Camera accessories ideal for travelling
There's no better way to record your holiday memories and tell your travel stories than through photographs. Whether it's facing extreme climates, journeying through diverse environments or immersing yourself in unpredictable situations, the right tools and accessories will make it a lot easier for you to capture those unique moments.
Keep it steady
If you like to use a tripod in your photography, there are a range of portable, pliable and lightweight options which allow you to steady your camera on an uneven surface, or even mount it to an object.
Regular tripods can weigh up to and above 3.5kg: Their size and weight can make them difficult to travel with. Travel tripods - made from lightweight material - can weigh as little as 1kg. They are also usually more compact, often coming with four or five adjustable sections in each leg and collapsing down to around 40cmi. At the same time, they allow you to have a standing height platform from which to shoot.
A mini tripod, or tabletop tripod, is an even more compact and lightweight option. Mini tripods can weigh in anywhere between 50g-500g depending on their size and the materials used, with some having bendable or flexible legs so you can attach them to posts, poles and tree trunks - perfect if you want to be in the shot but no one is available to take a photo for you!
Similarly to tripods, monopods steady the camera and allow you to shoot sharper images. Monopods are also good camera accessories to take travelling as they generally weigh less than tripods and pack easily. Unlike a tripod, a monopod still needs to be steadied by the photographer, but this is made easier because most of the camera weight is supported by the monopod. Monopods are ideal if you require some support, but still need the freedom to move about from spot-to-spot.
Use external light sources like a pro
An on-camera flash or on-camera lighting unit is particularly handy when shooting indoors, at night or in places where natural lighting is low. Flashes and lights can be mounted on your camera's hot-shoe, or with a range of special camera body mounts. If you know that you'll want to capture a lot of photos or video outdoors at night or in places with little lighting, an on-camera light could also be what you need. On-camera lights don't emit a flash but act as an external light-source. They commonly use Light Emitting Diodes (LEDs) making them both light and able to last well on battery power. Although flash and lighting units can add to the bulk and weight of your camera pack, using them to illuminate a dark scene is worth it if you're serious about your photographyii.
Protect your camera from damage
Protecting your camera from the elements and keeping it dry is easy with a camera case. A soft camera case will be less heavy to carry, while a hard camera case might provide better protection if your camera is accidentally dropped. A wrist or neck strap will not only lower the risk of dropping your camera, but is also a more convenient option than carrying your camera in your hand all day.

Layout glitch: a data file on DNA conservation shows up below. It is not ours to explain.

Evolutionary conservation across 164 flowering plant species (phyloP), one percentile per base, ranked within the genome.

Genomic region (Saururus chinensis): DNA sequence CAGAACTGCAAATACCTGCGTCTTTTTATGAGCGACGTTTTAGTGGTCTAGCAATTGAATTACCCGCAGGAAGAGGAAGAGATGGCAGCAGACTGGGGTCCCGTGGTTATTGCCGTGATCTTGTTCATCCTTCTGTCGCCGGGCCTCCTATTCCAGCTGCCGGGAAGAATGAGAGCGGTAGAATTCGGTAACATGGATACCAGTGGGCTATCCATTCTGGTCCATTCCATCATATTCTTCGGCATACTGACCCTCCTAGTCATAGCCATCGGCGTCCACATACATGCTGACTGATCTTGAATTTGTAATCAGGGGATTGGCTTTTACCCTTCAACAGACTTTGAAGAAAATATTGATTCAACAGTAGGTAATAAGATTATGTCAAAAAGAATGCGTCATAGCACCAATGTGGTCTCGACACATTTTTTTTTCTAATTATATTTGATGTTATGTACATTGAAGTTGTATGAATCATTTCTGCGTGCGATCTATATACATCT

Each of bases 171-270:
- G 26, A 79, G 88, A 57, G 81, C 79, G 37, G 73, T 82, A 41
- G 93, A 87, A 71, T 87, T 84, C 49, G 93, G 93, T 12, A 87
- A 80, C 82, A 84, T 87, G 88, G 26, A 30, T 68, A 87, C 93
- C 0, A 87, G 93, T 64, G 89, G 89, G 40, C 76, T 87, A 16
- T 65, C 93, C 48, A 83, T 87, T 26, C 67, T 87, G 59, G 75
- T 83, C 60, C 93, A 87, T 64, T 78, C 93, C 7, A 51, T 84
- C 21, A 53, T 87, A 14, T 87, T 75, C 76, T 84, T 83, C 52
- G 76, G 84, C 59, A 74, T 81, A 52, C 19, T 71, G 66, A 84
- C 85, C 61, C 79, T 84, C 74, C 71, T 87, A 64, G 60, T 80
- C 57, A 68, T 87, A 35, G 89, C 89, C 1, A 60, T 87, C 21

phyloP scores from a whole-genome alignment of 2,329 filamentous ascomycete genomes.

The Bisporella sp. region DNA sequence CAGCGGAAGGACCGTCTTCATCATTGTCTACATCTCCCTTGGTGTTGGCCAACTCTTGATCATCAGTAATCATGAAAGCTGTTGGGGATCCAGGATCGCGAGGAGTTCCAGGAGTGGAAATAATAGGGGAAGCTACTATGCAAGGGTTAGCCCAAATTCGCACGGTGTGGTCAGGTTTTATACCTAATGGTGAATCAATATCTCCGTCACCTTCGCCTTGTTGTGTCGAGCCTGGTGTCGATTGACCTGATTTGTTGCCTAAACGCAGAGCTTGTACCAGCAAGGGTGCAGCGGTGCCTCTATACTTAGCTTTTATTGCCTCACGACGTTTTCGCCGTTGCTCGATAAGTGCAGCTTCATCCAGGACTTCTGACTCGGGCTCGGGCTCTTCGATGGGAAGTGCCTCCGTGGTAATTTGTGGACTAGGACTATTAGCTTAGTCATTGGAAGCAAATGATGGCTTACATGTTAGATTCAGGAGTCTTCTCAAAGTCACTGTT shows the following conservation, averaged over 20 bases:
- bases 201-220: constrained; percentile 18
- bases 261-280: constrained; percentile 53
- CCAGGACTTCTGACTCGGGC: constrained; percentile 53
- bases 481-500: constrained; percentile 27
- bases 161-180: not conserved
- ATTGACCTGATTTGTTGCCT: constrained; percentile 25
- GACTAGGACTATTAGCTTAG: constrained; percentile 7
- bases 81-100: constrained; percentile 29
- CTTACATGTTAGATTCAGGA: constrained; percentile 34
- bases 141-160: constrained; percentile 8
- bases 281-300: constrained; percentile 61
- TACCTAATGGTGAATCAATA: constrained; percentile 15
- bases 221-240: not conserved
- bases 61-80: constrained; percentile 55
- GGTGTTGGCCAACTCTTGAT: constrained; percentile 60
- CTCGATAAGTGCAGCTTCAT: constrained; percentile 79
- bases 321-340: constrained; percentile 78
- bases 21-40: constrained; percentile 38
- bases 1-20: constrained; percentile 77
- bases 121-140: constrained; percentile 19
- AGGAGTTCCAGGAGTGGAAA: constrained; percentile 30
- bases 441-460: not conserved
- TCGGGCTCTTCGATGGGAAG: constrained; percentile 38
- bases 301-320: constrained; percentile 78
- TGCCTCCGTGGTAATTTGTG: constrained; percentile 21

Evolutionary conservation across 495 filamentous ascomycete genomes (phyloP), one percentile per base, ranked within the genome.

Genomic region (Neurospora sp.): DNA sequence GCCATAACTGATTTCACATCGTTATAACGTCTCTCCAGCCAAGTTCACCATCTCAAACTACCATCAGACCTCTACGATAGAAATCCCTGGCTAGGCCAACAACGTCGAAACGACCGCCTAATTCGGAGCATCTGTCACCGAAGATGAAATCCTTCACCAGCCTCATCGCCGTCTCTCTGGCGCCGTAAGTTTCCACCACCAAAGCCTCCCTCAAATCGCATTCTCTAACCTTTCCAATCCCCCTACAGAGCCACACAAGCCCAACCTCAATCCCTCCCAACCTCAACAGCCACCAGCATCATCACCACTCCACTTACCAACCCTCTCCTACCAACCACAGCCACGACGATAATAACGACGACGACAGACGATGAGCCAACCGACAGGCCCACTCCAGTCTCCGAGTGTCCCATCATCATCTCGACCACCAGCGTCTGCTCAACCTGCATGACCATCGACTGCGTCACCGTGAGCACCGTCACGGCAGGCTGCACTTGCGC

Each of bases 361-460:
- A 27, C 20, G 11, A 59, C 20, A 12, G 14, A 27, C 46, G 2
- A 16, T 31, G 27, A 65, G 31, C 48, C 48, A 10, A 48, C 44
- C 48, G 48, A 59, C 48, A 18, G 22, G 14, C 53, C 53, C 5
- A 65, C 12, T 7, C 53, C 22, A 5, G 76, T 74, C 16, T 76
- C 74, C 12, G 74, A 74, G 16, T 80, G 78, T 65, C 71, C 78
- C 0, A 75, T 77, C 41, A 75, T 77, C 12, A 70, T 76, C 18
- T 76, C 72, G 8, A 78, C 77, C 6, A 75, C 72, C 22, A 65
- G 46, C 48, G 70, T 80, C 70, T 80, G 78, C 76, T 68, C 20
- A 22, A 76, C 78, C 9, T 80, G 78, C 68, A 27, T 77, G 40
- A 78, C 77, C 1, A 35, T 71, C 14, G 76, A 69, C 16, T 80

For budding travel photographers who are taking plenty of gear such as external flash, travel tripods and a range of lenses, a larger camera bag or even a backpack can help you transport your camera and accessories safely. If you do take a larger pack, consider also taking a smaller, lightweight day pack for shorter excursionsii.
Don't forget the basics
When packing your travel photography kit, make sure you don't forget camera essentials like power and memory. Always carry spare batteries with you when you're out and about, keeping them in your camera case so that you can find them easily. It's also a good idea to store your camera charger in your bag so you can recharge the battery whenever you come across an available power outlet. Just remember to pack your adaptor, so that you can plug your charger in anywhereiii!
Your camera's memory card is essential for saving those happy memories. While there should be a memory card in your device, it doesn't hurt to carry an extra one in your camera case or wallet. Similarly, external storage devices, such as a tablet or laptop device, are ideal when you're on the go; they make it easier to back up and upload photos anywhereiv.
Don't forget some basic cleaning items like camera cloths and a lens cleaning pen. They're usually very compact and relatively inexpensive, so make an ideal tool to keep your camera in top condition while travelling.
Beware of camera theft
Exploring new destinations, discovering diverse cultures and interacting with locals and travellers alike is always exciting. However, your camera is a valuable object and may be a target for thieves. To keep it safe at all times, it's advised that you:
- Take your camera on board a flight as a carry-on. This way, it won't get lost or damaged in transit and you will know where it is at all times.
- Keep your camera strap attached to your hand or body to make it difficult for thieves.
- Never leave your camera, or any other valuables, unattended. When keeping them in your travel accommodation, place them in a safe or locker.
- Label your equipment so that it is easily identifiable when lost/recovered. Platforms such as Lenstag.com or Stolencamerafinder.com use EXIF (exchangeable image file format) data from your images, as well as serial numbers of your camera and lenses to identify stolen items.